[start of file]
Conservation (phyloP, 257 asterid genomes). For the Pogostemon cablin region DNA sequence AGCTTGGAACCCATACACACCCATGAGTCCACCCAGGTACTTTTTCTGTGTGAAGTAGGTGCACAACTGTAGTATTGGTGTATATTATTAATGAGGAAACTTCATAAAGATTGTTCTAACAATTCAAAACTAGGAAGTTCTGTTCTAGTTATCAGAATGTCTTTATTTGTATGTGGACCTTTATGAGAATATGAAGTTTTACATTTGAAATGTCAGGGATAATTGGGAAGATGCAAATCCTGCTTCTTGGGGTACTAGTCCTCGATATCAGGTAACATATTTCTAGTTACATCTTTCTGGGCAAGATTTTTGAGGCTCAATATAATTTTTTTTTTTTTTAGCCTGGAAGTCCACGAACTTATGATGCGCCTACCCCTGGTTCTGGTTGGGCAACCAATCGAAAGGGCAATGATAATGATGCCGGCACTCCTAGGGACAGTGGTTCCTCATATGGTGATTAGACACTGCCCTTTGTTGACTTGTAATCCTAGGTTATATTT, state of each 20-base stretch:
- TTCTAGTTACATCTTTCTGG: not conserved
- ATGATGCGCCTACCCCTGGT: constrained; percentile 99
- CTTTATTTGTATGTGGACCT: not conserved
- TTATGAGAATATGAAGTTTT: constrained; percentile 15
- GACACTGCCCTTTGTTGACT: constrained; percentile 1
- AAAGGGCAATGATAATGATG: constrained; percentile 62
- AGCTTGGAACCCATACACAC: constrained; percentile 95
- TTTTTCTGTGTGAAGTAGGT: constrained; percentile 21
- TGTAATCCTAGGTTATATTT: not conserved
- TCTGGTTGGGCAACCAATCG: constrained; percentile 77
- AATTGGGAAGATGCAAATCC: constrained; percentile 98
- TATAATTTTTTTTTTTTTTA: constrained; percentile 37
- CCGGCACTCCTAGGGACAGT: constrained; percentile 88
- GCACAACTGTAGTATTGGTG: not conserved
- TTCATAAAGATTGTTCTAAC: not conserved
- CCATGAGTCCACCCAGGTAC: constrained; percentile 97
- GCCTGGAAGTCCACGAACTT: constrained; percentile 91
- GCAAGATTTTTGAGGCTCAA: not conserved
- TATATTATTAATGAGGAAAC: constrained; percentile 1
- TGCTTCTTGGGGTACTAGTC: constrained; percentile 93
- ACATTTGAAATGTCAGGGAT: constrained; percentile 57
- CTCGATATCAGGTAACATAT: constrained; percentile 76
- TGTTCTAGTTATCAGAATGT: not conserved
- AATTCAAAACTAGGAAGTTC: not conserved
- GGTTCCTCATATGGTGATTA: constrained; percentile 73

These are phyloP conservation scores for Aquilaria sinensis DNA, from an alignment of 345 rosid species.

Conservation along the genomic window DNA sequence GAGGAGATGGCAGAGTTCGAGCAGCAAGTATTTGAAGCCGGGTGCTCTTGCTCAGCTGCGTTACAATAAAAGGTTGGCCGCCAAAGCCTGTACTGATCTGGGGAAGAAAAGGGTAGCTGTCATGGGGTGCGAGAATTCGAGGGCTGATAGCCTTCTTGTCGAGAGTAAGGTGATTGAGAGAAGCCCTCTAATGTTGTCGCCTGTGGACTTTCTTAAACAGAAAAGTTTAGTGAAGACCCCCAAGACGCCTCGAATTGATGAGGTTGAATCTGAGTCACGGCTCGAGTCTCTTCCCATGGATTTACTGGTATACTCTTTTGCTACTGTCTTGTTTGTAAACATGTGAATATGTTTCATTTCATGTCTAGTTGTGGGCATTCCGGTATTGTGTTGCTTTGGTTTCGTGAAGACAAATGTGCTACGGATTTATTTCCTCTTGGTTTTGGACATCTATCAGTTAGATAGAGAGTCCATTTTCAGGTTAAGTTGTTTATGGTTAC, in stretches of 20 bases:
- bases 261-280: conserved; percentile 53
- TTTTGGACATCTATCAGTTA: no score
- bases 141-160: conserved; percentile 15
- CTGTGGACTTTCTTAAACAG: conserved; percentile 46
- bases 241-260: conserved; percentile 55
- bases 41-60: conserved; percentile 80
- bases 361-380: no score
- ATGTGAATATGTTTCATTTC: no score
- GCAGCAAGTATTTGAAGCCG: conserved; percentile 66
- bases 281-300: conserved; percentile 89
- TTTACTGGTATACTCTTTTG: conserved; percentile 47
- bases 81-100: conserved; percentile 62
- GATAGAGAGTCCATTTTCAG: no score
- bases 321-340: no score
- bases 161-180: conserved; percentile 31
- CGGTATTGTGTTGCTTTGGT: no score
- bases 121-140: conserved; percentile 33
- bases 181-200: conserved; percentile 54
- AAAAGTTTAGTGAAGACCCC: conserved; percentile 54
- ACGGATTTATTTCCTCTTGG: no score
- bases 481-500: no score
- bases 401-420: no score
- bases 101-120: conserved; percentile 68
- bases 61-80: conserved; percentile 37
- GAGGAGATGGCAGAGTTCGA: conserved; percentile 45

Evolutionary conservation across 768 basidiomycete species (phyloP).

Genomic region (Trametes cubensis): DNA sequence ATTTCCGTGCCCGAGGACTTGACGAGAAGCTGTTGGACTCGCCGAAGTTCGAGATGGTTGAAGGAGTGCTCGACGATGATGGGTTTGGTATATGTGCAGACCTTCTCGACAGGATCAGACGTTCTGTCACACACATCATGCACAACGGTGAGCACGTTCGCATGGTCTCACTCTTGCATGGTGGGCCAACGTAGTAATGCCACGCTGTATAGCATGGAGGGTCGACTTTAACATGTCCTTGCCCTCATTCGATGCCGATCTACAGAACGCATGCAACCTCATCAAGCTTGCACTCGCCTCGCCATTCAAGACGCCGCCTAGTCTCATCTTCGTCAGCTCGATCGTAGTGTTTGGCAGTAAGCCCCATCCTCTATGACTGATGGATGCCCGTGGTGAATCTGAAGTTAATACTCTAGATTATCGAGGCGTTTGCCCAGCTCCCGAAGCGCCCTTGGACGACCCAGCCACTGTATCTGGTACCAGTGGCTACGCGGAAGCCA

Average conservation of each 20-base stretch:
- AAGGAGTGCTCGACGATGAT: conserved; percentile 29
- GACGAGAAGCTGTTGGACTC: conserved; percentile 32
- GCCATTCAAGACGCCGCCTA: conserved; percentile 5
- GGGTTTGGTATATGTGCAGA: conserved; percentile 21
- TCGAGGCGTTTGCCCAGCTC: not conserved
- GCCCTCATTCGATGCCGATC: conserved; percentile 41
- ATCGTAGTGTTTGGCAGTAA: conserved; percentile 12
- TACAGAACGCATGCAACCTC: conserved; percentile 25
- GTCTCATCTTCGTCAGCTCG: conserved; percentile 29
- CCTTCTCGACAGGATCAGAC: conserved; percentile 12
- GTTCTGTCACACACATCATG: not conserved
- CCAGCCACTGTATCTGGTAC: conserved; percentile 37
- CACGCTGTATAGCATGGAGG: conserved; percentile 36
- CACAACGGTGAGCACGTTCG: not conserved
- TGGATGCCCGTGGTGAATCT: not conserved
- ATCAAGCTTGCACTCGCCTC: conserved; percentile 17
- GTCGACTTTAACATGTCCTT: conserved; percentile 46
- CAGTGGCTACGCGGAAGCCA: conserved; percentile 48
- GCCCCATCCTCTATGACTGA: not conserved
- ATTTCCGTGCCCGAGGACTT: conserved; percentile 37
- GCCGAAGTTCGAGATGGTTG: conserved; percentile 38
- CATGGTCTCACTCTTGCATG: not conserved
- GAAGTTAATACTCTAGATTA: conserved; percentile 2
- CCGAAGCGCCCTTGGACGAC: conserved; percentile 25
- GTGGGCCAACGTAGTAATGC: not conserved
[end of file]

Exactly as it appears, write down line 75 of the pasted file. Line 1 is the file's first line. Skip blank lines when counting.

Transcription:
- GCCCCATCCTCTATGACTGA: not conserved